Some time ago, I laid out the advantages of using Lulu versus Createspace. And my biggest beef with Createspace was not being able to use my credit card. Well, at last I found my way through the labyrinth of ordering functions, enough to order a proof. Createspace has made peace with my credit card, and when I got the proof of Cold War Heroes, I found that the proof looked decent enough for a bookstore. So the assumption followed that I could go ahead and run all my future NTD magazines through Createspace. Not quite.
I’ve already run NTD 20 through Lulu, and got a lot of nice compliments about the issue. So with the PDF generated by Lulu’s software, I proceeded to upload on Createspace. You see, any book run through Createspace software will automatically go on Amazon. But Createspace wasn’t crazy about handling 8.5 x 11 books. You can’t do 8.5 x 11 books for premium distribution on Createspace like you can with Lulu.
No biggie there, until I got a memo from Createspace informing that the PDF wasn’t viable. NTD always has a print label on the spine, the way many perfect bound magazines do. The print had to come off of the spine, said Createspace. Also on my book reviews, I needed to add two additional places where the books reviewed are available. I don’t have the Acrobat software needed to change the spine. I could make the changes on the inside file on my Word 2007, save it to PDF and use that.
Ah, but with Lightning Source, Lulu, and Createspace, it isn’t enough to use a PDF. The fonts have to be embedded a certain way for the file to pass muster. Lulu will convert your word files to PDF so that you’ve got a file that meets that requirement.
Does that mean I’m firing Createspace? Not necessarily. But I can’t use it for NTD unless I’m willing to forego print on the spine. Maybe I’m having a hard time with change.
I am turning more to eBook distribution: namely Kindle, the Nook, Smashwords, and a new company www.xinxii.com, a European distributor of eBooks. The eBooks look promising, and more people are buying them. But there is a lot to be said for the feel of a print book.
I would like to hear from you about your experiences using Createspace’s software, and your thoughts on the future of eBooks.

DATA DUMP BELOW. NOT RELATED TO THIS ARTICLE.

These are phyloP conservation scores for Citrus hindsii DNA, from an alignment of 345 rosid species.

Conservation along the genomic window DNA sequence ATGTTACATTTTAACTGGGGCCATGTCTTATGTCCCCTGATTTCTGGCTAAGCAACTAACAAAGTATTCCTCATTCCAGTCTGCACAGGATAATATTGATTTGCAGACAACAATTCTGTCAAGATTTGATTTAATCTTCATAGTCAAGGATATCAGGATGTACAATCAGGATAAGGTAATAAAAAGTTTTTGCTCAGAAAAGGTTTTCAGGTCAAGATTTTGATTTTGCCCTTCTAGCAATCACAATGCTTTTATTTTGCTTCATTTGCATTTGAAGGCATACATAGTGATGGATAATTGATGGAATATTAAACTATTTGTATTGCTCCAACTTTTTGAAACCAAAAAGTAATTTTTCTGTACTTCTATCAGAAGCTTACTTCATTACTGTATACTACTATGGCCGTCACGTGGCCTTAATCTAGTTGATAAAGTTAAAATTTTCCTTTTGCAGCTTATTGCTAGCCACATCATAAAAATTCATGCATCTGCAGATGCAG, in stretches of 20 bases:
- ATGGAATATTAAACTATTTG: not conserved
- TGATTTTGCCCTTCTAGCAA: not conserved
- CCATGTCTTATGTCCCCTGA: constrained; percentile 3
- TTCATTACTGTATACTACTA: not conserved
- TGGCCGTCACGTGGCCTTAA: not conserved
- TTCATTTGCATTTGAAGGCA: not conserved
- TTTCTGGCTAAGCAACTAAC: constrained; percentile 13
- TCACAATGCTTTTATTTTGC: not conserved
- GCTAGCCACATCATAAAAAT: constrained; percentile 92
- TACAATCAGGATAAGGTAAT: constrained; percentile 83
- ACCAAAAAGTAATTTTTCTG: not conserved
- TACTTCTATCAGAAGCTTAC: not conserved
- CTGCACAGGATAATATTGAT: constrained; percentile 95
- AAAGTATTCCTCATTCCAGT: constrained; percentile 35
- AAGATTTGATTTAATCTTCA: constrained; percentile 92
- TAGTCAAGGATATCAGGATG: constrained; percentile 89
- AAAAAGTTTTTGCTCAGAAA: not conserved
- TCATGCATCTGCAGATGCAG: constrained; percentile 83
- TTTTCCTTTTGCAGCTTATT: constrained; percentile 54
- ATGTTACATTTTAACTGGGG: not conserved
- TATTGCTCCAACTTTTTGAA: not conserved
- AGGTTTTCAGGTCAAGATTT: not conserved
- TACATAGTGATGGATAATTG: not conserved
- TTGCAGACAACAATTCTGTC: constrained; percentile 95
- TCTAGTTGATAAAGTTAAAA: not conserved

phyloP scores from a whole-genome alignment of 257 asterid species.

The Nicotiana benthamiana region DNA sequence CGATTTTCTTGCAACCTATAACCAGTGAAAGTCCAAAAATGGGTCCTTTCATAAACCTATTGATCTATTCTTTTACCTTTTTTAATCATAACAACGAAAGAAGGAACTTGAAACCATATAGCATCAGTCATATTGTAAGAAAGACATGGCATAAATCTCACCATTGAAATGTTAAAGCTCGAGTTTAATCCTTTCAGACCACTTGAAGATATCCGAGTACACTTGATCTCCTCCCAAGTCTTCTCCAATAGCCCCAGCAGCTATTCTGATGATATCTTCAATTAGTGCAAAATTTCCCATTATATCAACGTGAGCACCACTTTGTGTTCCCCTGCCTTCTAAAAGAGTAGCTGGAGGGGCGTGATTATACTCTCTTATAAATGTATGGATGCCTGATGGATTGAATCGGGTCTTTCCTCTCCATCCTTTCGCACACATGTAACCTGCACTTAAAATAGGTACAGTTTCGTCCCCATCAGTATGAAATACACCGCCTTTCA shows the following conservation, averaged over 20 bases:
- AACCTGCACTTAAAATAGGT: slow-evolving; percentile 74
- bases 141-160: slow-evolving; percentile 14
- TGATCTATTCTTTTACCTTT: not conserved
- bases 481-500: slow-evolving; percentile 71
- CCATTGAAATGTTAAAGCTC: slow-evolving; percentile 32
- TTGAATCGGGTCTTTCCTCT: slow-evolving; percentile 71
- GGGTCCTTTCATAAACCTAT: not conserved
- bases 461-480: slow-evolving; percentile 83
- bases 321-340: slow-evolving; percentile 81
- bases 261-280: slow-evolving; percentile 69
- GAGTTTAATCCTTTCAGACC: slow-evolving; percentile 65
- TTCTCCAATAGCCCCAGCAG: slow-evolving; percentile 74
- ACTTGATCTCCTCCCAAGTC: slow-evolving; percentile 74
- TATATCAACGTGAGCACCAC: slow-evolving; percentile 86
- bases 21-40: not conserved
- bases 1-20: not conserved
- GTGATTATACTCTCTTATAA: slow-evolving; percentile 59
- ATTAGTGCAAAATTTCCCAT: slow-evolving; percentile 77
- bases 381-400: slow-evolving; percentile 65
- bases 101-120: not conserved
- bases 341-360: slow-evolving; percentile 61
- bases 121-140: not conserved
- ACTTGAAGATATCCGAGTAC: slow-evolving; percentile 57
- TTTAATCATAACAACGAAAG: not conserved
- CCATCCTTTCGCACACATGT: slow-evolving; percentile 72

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At the same time, let’s remember that a book is contracted for a certain period of time, usually three years. So it makes sense that you might be changing from one machine to another one eventually when your book is placed with a different publisher. To be honest, I’m having some problems with a couple publishers who had my books many years ago, and they are still available in POD format with the old company. These were books I authorized a one-time printing three or four years ago. So why are they still available? It took me quite a while to make Fictionwise remove my books after a publisher went under. The publisher was still receiving Royalties, but not me! So, anyway, I wouldn’t worry too much about the machine. I would like to see better policing of the POD companies.
I think eBooks are a wonderful outlet for those of us overlooked by big publishing houses. My problem with the eBook concept (upload with a special format to specific machines) is supposed my story published in 2011 on now machines and they build a new machines? What happens to that eBook? Well we have to purchase yet another type of machine and change to a new format to read that old eBook.
I recently purchased 2 paperback books written in 1869 by H.G. Wells. Two centuries from today will my ebook be available for the general public as would my paperback?
Am I making sense?
You are making sense, and whether our ebooks would be available two centuries from now (or even 50 years, say) is a good question. Longevity was one beef I had with createspace – the $5.00 per year charge once you get on the pro plan. Could you imagine paying $5.00 a year for fifty years?
I heard about the machines but haven’t gotten into using them yet. The idea of having to reformat to accommodate a new machine every couple of years does not sound like fun.